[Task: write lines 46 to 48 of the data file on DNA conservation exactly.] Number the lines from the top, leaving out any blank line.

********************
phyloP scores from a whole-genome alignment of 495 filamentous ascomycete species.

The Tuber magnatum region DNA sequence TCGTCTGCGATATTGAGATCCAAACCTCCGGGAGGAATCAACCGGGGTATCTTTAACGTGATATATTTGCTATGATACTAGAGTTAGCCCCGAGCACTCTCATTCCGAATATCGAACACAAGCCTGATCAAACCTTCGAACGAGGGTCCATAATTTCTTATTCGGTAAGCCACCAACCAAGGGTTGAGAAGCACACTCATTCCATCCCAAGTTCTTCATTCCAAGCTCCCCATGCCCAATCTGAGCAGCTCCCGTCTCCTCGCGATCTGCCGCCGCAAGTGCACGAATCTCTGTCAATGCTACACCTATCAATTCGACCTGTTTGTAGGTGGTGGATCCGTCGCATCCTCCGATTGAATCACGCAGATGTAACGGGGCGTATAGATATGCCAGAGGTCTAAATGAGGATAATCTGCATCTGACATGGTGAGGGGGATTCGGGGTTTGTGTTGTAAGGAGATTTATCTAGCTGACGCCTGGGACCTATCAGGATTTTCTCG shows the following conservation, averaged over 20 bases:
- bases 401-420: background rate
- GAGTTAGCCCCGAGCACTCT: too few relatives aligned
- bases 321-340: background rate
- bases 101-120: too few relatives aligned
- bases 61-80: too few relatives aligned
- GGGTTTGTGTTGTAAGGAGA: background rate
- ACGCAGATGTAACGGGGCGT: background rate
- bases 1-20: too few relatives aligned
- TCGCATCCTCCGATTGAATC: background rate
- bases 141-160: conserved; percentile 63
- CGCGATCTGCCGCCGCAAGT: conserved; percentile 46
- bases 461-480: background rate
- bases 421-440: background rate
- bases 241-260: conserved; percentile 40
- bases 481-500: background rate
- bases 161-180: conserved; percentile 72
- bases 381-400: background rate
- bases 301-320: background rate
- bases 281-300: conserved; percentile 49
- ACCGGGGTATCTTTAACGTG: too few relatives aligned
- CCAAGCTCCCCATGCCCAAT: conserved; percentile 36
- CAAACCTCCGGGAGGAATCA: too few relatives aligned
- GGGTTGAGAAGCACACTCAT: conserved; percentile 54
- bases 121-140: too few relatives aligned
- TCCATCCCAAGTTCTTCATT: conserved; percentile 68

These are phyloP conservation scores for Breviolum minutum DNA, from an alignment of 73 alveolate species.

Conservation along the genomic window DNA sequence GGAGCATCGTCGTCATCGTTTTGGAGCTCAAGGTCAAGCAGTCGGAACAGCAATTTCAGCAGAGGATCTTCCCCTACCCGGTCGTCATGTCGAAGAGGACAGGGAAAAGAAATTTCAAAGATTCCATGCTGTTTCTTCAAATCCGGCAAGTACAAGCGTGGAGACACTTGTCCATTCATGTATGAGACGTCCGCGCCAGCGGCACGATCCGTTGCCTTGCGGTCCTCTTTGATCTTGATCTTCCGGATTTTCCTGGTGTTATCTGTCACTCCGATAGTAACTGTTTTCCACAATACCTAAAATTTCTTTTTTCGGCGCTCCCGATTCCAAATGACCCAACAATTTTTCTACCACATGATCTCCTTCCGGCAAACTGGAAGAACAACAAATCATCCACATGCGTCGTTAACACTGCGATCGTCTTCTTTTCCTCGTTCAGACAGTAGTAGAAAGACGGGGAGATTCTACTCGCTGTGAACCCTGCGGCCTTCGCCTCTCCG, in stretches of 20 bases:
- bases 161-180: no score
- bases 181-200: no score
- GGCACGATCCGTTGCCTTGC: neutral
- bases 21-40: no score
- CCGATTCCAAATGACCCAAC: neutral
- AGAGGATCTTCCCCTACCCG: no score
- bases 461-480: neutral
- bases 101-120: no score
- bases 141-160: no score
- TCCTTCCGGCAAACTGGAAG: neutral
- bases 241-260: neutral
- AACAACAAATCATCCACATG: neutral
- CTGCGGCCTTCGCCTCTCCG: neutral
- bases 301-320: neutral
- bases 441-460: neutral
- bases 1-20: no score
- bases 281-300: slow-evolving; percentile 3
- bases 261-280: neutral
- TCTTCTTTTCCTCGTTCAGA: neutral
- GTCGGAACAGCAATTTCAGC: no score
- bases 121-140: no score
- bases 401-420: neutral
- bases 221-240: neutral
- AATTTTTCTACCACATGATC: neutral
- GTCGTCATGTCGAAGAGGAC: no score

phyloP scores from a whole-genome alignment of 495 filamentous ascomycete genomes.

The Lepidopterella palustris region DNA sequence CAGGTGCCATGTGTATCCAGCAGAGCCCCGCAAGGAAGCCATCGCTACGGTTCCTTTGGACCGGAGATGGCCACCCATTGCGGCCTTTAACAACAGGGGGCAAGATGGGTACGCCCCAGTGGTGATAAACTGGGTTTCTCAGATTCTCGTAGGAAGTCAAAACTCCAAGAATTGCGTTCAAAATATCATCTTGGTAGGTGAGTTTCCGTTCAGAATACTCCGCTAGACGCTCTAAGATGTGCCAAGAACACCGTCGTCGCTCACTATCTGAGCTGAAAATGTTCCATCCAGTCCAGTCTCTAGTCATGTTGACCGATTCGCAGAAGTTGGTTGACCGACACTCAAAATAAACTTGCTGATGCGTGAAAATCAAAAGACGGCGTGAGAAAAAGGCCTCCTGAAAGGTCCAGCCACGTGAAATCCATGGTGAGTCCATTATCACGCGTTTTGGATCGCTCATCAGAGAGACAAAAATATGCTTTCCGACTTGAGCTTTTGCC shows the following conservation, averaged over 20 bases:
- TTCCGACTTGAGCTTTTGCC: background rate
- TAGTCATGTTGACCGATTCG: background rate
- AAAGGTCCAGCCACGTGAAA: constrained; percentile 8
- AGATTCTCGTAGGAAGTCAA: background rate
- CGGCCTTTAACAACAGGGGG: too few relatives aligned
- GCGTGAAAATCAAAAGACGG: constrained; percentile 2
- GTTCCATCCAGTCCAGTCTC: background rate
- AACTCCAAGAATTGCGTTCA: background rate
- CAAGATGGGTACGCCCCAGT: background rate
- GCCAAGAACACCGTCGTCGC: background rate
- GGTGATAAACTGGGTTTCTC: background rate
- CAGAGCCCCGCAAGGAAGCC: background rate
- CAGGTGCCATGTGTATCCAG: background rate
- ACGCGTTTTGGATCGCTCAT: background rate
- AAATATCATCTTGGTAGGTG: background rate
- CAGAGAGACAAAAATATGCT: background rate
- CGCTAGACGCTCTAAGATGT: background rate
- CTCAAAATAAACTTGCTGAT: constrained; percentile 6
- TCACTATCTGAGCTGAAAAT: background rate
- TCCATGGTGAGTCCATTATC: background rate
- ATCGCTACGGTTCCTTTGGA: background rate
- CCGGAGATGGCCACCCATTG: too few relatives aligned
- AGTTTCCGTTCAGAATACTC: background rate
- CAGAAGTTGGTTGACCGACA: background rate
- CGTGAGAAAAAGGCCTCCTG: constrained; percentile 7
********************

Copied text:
- bases 281-300: slow-evolving; percentile 3
- bases 261-280: neutral
- TCTTCTTTTCCTCGTTCAGA: neutral